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When construction workers broke ground on the backyard of a California home in 1994, they uncovered a gruesome sight — skeletal remains wrapped in cellophane and plastic bags.
Their discovery shook the quiet, upscale community of San Marino, but investigators soon connected it to another unsettling case, the disappearance of newlyweds John and Linda Sohus.
In early 1985, the young Sohus couple told friends and family they were taking a two-week trip to New York. John had potentially landed a “top secret” government job, and the two were traveling east to suss out the prospect, friend Sue Coffman told “A Wedding and a Murder,” airing Thursdays at 9/8c on Oxygen.
At the time, the couple had just moved into John’s mother’s San Marino home, which she shared with Christopher Chichester, a self-proclaimed descendant of British royalty who rented out the property’s guest house.
John and Linda believed the government position could be their ticket out of their cramped living arrangement, and they jumped at the opportunity.
As the weeks went by, however, no one heard from the couple, and Coffman soon reached out to John’s mother, Ruth “Didi” Sohus, whom Coffman described as a reclusive alcoholic. Coffman asked if John and Linda had returned from the trip, and Didi claimed they had ended up going to Paris.
Although she was puzzled, Coffman said she only really began to worry when she received a call from the boarding facility where Linda had housed her pet cats.
“She would have come back for her cats if John would have gotten the job. After hearing that news, I called the police,” Linda’s sister, Kathy Jacoby, told “A Wedding and a Murder.”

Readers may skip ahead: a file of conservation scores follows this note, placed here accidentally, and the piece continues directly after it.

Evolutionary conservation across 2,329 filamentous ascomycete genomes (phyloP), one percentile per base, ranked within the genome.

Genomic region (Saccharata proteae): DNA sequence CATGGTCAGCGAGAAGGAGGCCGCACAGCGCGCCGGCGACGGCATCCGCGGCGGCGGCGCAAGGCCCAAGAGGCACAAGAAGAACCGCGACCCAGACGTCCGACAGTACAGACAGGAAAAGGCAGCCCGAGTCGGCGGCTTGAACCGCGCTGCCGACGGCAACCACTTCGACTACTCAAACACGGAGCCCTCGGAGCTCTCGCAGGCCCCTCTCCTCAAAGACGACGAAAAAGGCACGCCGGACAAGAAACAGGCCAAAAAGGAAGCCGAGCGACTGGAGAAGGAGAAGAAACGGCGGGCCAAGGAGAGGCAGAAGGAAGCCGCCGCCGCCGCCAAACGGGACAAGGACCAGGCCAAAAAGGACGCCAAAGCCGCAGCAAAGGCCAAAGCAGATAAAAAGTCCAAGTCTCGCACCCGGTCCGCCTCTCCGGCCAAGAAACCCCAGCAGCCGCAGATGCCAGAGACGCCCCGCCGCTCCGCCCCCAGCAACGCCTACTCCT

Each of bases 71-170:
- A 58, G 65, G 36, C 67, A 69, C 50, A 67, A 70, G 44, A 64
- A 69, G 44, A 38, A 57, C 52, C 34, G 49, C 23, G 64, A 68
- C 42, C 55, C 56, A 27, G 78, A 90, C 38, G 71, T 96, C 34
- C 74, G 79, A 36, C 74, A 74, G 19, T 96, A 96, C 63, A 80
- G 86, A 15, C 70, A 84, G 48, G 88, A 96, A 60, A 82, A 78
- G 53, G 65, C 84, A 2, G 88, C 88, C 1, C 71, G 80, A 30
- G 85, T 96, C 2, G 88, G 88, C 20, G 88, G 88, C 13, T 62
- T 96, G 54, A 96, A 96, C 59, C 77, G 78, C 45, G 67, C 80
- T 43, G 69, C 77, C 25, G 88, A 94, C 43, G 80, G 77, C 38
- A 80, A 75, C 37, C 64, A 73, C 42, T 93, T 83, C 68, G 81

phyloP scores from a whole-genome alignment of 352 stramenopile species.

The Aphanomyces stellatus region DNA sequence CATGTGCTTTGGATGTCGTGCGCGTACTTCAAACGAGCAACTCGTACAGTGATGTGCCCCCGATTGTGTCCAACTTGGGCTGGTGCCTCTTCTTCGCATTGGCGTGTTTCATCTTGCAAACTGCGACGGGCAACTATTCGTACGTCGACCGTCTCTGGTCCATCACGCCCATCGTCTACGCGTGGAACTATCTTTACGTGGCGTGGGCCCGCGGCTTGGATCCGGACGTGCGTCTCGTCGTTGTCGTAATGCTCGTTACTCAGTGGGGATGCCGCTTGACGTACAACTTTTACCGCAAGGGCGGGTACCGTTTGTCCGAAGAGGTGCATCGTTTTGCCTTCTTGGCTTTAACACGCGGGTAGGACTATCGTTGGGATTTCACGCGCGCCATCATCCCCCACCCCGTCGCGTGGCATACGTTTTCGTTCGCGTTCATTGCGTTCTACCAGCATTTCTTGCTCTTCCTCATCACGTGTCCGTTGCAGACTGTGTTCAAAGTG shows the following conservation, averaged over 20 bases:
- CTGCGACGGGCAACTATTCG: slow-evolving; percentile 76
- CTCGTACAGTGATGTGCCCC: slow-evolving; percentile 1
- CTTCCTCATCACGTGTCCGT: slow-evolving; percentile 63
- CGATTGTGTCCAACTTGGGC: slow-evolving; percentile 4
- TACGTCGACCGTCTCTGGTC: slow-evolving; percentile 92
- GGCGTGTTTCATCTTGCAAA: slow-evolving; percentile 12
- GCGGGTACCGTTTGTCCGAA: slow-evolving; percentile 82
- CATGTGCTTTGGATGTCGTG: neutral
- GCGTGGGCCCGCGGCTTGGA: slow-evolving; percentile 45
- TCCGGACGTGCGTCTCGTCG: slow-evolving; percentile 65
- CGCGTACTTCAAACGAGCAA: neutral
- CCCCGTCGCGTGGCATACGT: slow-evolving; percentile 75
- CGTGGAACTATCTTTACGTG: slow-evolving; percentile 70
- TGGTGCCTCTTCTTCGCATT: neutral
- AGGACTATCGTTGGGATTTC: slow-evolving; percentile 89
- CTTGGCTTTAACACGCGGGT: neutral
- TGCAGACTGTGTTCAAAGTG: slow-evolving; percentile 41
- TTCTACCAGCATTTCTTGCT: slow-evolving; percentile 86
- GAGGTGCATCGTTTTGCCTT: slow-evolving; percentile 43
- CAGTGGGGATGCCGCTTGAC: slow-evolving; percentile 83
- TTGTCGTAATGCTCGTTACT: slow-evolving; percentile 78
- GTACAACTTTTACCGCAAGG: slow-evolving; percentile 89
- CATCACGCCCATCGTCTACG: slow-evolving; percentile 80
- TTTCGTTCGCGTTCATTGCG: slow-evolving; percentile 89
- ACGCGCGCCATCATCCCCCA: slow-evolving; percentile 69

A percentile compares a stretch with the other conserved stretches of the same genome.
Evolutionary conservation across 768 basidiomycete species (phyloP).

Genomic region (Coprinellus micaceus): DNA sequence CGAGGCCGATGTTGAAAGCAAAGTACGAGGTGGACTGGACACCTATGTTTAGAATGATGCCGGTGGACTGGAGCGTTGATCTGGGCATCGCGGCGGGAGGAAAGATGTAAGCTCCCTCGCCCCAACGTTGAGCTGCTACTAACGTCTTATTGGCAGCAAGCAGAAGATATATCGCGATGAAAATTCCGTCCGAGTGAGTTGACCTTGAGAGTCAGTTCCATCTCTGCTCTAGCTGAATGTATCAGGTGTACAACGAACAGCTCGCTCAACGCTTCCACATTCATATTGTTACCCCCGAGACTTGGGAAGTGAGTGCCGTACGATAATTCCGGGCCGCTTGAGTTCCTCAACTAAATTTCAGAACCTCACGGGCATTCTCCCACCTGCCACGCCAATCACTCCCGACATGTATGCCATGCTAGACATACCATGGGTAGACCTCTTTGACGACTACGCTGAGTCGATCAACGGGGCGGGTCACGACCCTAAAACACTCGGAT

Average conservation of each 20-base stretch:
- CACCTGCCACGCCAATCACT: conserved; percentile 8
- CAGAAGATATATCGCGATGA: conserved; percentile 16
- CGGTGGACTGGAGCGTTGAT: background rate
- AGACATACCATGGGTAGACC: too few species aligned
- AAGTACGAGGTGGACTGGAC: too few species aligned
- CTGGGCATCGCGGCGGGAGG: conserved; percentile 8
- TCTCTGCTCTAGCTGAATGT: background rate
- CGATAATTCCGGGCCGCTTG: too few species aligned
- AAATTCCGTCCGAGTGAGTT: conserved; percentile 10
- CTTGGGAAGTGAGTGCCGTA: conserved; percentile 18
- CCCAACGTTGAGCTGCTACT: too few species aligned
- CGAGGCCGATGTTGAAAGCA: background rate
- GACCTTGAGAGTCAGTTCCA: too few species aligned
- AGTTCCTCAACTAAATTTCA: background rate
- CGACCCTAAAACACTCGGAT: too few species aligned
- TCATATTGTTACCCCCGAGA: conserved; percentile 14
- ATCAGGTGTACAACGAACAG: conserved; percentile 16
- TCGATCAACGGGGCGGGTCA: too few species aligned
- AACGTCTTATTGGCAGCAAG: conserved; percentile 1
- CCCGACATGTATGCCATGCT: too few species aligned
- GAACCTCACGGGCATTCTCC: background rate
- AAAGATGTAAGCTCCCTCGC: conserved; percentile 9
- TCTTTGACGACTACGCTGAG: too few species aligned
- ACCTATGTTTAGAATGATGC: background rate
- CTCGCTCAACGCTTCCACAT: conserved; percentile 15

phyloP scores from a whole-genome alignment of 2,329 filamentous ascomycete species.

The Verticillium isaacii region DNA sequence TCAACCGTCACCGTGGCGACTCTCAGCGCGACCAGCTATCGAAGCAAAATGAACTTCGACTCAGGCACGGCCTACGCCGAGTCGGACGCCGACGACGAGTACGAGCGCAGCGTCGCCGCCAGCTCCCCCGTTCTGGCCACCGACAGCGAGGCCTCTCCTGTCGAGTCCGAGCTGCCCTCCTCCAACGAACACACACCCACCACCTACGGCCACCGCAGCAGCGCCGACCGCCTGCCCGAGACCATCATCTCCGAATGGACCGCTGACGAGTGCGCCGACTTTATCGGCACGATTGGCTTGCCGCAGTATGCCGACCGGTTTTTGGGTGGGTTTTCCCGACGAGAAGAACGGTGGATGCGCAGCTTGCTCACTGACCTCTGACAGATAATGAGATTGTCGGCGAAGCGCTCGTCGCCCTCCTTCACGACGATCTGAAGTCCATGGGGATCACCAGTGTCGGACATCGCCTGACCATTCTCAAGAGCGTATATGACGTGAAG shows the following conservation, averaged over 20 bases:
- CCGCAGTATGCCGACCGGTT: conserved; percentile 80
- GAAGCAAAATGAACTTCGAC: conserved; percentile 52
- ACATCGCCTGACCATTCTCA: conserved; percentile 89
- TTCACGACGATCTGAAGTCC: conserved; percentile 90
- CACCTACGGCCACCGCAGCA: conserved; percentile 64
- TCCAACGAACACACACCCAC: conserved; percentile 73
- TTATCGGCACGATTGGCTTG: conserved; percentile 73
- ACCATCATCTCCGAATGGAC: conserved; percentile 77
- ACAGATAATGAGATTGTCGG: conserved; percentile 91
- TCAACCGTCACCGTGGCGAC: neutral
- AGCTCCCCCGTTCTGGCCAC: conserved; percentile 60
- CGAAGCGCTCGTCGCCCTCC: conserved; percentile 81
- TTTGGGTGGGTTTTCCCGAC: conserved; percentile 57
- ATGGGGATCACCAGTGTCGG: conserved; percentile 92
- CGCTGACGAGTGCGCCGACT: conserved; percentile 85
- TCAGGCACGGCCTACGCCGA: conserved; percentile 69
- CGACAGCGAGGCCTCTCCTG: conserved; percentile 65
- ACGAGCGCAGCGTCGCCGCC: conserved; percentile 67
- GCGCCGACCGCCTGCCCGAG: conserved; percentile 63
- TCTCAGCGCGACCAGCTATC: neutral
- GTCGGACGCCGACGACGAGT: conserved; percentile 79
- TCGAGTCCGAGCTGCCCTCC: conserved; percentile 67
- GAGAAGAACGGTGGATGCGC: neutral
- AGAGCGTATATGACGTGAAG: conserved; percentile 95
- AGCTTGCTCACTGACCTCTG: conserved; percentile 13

When an officer from the San Marino Police Department responded to the missing persons’ report at Didi’s home, she assured him the couple was out of town for work, and that she had spoken with them through a third party — her roommate, Chichester.
Shortly after the police visit, Linda’s friends and family received postcards from France that were signed “John + Linda.” The one addressed to Coffman read: “Hi Sue — Kinda missed New York (oops) — but this can be lived with,” which Coffman said she found odd.
Five months later, Didi filed her own missing persons’ report, telling police that Chichester, the conduit to her son and daughter-in-law, had vanished without a trace, taking the couple’s truck with him.
Despite Didi’s concern, police continued to treat their disappearance as a voluntary missing persons’ case, and John and Linda were never heard from again.
Over years, Didi’s health declined, and she became dependent on a couple Chichester had introduced to her before he left town: Don and Linda Wetherbee. Nearing death, and at Linda Wetherbee’s behest, Didi sold her home and bought a mobile home in La Puente, where the Wetherbees operated a trailer business.
“When the home was sold, there was a loan made to Linda Wetherbee for $40,000, which was kind of surprising to everyone, because Didi had taken John out of her will and made Linda the executor and in charge of all her personal affairs,” Dee Scott, a former detective sergeant at the Los Angeles County Sheriff’s Department, told “A Wedding and a Murder.”
Didi died in 1988, and Linda Wetherbee took control of her assets and forgave the $40,000 loan. The original San Marino Police Department officer assigned to the case, George Yankovich, reopened the inquiry that fall, once he was promoted to the rank of detective.